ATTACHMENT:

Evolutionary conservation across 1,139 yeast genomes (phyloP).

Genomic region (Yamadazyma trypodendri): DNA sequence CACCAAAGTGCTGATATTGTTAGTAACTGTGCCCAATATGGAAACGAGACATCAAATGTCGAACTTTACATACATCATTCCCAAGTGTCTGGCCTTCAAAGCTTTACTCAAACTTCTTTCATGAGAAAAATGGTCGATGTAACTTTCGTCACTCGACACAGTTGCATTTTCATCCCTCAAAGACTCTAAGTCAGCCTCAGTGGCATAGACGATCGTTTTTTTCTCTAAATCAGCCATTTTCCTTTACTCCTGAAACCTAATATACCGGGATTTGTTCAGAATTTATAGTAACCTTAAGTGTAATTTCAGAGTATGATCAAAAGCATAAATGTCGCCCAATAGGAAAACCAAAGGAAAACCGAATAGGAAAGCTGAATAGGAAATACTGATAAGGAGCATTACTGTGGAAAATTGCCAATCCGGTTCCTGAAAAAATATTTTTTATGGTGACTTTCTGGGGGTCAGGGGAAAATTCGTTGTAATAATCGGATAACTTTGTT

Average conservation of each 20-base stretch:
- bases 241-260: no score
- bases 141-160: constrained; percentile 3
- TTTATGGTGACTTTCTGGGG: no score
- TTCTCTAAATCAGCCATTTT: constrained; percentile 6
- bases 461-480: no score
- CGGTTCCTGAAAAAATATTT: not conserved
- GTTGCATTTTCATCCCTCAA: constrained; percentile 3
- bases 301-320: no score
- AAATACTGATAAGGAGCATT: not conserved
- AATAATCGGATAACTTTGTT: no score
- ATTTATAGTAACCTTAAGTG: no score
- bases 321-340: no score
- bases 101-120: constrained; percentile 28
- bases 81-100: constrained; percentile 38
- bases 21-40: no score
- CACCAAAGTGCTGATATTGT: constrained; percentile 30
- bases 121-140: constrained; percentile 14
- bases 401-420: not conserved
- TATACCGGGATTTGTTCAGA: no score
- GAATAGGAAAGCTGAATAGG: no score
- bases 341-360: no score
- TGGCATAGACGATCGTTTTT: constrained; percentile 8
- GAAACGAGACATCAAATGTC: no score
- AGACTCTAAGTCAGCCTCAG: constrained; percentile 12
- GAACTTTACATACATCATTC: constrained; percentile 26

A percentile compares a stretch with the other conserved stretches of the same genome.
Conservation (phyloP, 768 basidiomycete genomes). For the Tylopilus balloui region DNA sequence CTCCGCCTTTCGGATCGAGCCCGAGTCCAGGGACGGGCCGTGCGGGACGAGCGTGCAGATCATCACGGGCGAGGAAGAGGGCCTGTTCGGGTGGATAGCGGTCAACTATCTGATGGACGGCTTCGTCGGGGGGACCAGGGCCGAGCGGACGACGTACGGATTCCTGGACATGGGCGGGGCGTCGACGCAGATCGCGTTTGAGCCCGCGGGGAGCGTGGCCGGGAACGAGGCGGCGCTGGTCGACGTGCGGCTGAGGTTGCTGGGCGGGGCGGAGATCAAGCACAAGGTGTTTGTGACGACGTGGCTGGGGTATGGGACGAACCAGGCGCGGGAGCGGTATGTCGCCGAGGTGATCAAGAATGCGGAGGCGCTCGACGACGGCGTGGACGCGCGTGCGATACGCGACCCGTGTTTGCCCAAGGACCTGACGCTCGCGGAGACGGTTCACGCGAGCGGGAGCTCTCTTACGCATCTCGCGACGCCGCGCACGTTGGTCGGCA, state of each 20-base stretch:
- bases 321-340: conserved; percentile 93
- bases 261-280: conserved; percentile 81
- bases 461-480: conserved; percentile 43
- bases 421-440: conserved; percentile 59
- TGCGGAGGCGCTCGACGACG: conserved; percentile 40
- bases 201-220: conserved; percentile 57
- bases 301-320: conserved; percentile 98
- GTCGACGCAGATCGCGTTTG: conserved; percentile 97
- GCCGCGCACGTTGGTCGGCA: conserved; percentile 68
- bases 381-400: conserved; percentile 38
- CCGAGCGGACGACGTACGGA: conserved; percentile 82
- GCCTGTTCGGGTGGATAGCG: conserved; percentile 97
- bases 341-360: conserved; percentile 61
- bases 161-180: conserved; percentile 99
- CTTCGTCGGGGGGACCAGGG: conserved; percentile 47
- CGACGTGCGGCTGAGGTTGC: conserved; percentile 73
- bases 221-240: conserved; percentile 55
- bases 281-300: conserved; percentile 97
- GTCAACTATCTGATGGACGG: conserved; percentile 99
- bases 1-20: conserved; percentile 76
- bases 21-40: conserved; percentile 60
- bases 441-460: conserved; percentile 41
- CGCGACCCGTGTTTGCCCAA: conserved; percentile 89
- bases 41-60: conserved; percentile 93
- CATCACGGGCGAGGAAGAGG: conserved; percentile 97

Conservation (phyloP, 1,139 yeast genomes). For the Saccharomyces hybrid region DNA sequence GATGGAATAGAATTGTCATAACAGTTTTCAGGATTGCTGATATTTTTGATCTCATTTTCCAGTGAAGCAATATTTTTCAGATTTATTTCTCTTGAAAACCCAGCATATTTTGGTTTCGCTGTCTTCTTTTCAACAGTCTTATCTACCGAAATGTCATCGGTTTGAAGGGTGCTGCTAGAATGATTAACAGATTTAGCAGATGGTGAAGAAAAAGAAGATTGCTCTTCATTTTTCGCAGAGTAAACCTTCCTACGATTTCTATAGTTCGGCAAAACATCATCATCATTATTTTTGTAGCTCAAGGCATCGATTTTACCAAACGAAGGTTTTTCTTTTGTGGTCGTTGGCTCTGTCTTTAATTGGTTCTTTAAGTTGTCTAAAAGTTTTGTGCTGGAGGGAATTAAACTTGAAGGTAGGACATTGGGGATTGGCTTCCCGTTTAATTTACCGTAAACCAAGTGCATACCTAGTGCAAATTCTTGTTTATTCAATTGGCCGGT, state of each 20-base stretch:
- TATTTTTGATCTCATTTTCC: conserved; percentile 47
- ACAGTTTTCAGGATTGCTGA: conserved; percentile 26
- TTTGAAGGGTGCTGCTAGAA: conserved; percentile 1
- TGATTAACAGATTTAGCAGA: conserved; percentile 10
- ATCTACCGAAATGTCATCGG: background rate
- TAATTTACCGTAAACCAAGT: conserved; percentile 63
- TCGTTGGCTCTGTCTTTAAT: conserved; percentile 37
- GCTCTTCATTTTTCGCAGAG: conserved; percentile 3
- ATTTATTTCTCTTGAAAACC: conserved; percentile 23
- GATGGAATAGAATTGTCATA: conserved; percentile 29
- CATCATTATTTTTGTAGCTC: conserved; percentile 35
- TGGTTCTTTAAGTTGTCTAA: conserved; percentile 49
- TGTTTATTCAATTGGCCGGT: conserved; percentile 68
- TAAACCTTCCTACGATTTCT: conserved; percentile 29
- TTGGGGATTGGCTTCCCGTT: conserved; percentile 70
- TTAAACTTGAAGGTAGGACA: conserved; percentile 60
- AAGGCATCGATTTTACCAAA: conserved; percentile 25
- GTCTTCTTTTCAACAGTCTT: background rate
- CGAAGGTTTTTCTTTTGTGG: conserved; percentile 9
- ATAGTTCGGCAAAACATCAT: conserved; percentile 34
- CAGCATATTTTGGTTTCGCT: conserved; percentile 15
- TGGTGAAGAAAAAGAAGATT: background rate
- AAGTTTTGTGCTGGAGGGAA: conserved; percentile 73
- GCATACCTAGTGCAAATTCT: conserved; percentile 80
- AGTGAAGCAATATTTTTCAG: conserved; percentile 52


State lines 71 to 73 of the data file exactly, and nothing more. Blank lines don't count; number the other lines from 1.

- TTGGGGATTGGCTTCCCGTT: conserved; percentile 70
- TTAAACTTGAAGGTAGGACA: conserved; percentile 60
- AAGGCATCGATTTTACCAAA: conserved; percentile 25